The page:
Wonderments & Possibilia
An Invitation to Look Outside the Box of Materialism
Much debate about science and religion centers on their purported conflict, as though they were rival boxers at opposite corners of the ring, ready to come out punching and may the best man win. A dominant modern view holds that religion is down for the count and science the looming champion. Another view suggests that science and religion address entirely different issues, as though the boxers have arrived at different venues and are wondering where their opponent has got to. But I think the analogy of a boxer with his trainer better represents their proper relationship.
Let me illustrate this with a different analogy. Imagine a patient who claims to follow only the instructions printed on his prescribed bottle of pills. The last instruction on the label reads, "If symptoms persist for more than two weeks, consult a doctor." The symptoms do persist, but the patient does not call a doctor because, he insists, any outsider's advice, even the instruction-recommended doctor's, is not part of the actual instructions on the bottle. No amount of directing his attention to that sentence will sway him.
As a Catholic, I have used this illustration, which I call "sola prescriptura" in gentle ribbing of my Protestant friends, to suggest that, just as the bottle's label "points" to the doctor, so Scripture points to the Church as its proper interpreter. But here I intend it to use it to illustrate the problem with the materialist worldview, which says of the physical universe, "This is all there is." For like the prescription bottle, the universe seems to have labels that point pervasively "elsewhere." That pointing is summarized in the familiar opening of Psalm 19, "The heavens declare the glory of God; and the firmament sheweth his handywork."
An Explanation of Terms
In scientific and mathematical arenas, that pointing has two contrasting aspects that I call wonderments and possibilia. I have pressed the word wonderments into service to refer specifically to wonder-filled ideas rather than to wonder itself or to physical objects evoking wonder. The somewhat arcane and academic philosophical term possibilia retains its meaning of "possible things." Both are meant to illustrate the plight of compressive obstructionists, a term I first coined as a parody of the clinical term obsessive-compulsive, but that I use here to indicate key qualities of the materialists' worldview.
Though similar in purpose, wonderments and possibilia work from two different angles, one from above and the other from below, as it were. Wonderments are not unlike a puddle newly discovered by a child after a rain; with wide-open eyes, the child simply wanders into one with sudden delight and starts splashing about. An additional aspect of wonderments is that (unlike the puddle) they are often not discernable as concrete or clearly definable things. Nevertheless, the very quality of being difficult to conceive can be one of the elements of the wonder they evoke. Speculating what colors beyond the visible spectrum might look like if we could but see in that range has some of this enticing, incomprehensible quality. In any case, an inquisitive "Oh, what is that out there?" sense is a defining aspect of wonderments.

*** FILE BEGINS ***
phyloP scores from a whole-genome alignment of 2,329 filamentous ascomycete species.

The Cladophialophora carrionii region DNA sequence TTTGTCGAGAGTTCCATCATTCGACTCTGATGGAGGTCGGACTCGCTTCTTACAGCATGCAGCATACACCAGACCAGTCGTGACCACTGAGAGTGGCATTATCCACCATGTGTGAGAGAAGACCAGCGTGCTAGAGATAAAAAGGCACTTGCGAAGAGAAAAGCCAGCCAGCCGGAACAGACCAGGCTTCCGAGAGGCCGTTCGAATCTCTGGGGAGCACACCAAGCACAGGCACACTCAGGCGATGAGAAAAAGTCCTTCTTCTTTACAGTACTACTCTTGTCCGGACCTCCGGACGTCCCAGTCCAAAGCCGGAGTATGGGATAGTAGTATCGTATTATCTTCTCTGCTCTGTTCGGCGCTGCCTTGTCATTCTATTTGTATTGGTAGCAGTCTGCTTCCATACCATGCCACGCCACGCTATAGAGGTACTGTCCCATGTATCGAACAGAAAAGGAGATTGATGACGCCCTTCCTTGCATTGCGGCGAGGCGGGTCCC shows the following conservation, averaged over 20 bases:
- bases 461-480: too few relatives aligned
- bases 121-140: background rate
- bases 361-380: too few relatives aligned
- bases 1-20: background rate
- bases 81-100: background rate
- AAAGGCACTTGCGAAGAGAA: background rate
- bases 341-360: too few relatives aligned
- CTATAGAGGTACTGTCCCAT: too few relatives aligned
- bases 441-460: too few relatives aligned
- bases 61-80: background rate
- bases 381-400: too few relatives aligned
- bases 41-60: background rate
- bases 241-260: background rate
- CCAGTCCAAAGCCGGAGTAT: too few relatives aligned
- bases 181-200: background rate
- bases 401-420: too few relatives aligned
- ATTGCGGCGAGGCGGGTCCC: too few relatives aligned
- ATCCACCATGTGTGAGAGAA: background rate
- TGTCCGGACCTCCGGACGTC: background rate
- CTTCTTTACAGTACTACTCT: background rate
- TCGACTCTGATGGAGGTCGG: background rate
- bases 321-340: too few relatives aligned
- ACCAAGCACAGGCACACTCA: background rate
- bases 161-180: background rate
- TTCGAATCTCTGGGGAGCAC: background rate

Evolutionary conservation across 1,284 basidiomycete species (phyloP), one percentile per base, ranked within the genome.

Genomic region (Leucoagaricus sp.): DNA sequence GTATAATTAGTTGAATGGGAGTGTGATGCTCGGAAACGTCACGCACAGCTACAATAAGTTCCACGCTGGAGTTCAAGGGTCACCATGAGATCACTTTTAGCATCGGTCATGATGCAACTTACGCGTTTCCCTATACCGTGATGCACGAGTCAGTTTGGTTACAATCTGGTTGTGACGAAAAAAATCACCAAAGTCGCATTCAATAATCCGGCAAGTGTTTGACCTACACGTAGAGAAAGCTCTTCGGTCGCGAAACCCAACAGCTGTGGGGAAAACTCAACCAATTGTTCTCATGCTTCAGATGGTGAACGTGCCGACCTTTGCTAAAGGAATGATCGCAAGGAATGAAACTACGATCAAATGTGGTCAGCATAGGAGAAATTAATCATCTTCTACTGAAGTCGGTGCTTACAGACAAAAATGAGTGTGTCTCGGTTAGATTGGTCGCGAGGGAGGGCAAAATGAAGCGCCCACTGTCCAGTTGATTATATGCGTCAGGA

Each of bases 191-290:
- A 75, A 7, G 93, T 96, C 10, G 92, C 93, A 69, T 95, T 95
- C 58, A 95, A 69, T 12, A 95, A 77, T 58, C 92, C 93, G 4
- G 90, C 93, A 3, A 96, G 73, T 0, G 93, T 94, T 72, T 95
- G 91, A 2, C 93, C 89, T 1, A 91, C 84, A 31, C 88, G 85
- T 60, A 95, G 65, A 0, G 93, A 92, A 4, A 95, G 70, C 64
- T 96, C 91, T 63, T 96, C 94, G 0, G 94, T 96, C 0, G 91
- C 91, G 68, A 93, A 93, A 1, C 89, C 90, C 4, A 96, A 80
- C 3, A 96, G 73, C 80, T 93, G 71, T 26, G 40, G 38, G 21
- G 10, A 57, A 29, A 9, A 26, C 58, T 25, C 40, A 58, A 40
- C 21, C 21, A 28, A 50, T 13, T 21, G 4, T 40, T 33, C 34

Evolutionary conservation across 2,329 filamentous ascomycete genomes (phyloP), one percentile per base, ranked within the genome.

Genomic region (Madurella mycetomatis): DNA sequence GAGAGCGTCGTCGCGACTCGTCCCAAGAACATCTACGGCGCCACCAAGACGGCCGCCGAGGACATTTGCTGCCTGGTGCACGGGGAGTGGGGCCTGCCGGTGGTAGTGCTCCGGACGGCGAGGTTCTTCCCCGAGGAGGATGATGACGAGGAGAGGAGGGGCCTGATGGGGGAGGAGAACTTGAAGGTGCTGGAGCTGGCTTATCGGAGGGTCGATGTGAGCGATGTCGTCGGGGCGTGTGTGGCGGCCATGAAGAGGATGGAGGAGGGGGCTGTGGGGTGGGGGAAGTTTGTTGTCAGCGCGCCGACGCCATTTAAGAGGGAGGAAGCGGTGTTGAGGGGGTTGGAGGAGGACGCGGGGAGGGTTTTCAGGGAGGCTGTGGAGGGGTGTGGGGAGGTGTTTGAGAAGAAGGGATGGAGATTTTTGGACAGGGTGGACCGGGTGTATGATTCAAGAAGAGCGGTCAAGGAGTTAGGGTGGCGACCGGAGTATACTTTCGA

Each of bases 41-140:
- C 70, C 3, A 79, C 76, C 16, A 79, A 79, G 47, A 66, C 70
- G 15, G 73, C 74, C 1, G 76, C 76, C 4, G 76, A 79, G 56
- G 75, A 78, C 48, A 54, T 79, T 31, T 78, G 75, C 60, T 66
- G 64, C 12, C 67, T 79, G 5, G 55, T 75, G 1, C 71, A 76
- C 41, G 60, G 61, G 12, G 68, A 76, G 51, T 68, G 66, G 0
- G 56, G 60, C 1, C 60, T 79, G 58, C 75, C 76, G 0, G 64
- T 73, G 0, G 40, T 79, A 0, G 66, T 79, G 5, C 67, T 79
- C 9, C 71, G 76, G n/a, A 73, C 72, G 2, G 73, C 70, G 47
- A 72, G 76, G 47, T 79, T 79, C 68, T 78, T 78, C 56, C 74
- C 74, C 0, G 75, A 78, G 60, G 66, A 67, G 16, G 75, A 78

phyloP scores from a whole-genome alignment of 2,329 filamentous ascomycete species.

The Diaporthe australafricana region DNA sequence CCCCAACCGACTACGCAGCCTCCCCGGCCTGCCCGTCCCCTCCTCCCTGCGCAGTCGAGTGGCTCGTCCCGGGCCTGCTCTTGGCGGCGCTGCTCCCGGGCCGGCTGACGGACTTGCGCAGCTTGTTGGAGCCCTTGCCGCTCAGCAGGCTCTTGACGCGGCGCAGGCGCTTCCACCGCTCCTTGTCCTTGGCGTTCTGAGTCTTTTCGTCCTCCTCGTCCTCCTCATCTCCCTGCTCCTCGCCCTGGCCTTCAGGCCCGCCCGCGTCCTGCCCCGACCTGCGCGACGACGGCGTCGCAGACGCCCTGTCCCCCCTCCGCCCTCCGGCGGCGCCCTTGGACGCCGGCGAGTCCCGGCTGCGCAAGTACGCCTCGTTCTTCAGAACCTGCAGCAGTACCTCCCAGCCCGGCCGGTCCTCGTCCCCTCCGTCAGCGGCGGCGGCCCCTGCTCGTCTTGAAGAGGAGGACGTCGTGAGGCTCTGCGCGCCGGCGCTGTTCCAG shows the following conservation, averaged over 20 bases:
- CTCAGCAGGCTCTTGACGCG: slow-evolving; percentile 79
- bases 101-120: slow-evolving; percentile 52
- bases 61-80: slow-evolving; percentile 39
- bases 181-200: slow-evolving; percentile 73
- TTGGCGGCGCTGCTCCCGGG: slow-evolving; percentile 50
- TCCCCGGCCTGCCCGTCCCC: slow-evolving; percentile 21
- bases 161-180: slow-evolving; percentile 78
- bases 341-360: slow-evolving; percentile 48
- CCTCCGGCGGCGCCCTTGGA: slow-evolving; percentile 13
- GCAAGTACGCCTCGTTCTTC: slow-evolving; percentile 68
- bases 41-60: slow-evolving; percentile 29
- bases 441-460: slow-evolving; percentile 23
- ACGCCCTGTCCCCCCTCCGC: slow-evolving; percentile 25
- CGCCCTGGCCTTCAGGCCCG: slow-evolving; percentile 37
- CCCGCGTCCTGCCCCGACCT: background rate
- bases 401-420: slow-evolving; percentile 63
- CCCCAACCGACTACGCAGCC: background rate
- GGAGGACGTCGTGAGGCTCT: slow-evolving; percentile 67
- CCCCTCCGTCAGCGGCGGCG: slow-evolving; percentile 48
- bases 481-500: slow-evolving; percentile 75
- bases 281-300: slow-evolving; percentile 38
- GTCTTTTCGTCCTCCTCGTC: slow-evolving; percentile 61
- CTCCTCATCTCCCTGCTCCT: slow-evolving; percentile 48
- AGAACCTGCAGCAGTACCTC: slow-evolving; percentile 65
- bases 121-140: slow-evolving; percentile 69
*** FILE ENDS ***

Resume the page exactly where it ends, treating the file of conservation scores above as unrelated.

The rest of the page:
Possibilia, on the other hand, are like the opening line from Robert Frost's poem "Mending Wall": "Something there is that doesn't love a wall." They respond to, or "operate on" already existing philosophical barricades, tearing down what I call "impossibility fences." Imagine a master detective's pedestrian-minded companion who, upon examining a crime scene, confidently declares that the prime suspect could not possibly have murdered the victim. But the master detective, undeterred, immediately rattles off several different scenarios that readily admit the possibility of the suspect's involvement. The companion realizes his hasty error and retracts his premature conclusion. It is important to note here that none of the detective's hypothetical scenarios may in fact be correct. Their purpose as possibilia is only to demonstrate the potential existence of previously blocked and unexplored avenues.
Two "Aha!" experiences from my childhood may clarify the contrast between the terms and their purposes as I use them here.
At an early age, I was presented with this brain teaser: A grasshopper leaps one inch on its first jump, one-half inch on its second jump, one-quarter inch on its third jump, and so on, each consecutive jump being half the length of the previous one. How many jumps will it take the grasshopper to travel two inches?
I dutifully measured out with pencil, paper, and ruler each consecutive jump and arrived at an answer of seven jumps. As a check, I tried again and got eight jumps instead. Sharpening my pencil to a finer point, I tried again and got nine. What was happening here? I wondered. Suddenly, in a blinding rush of awe and excitement, I realized that the grasshopper would never make it to two inches—the answer was "infinity"! And not in the sense of "a whole bunch," as my more childlike mind had understood the word, but in the sense of truly being "without end."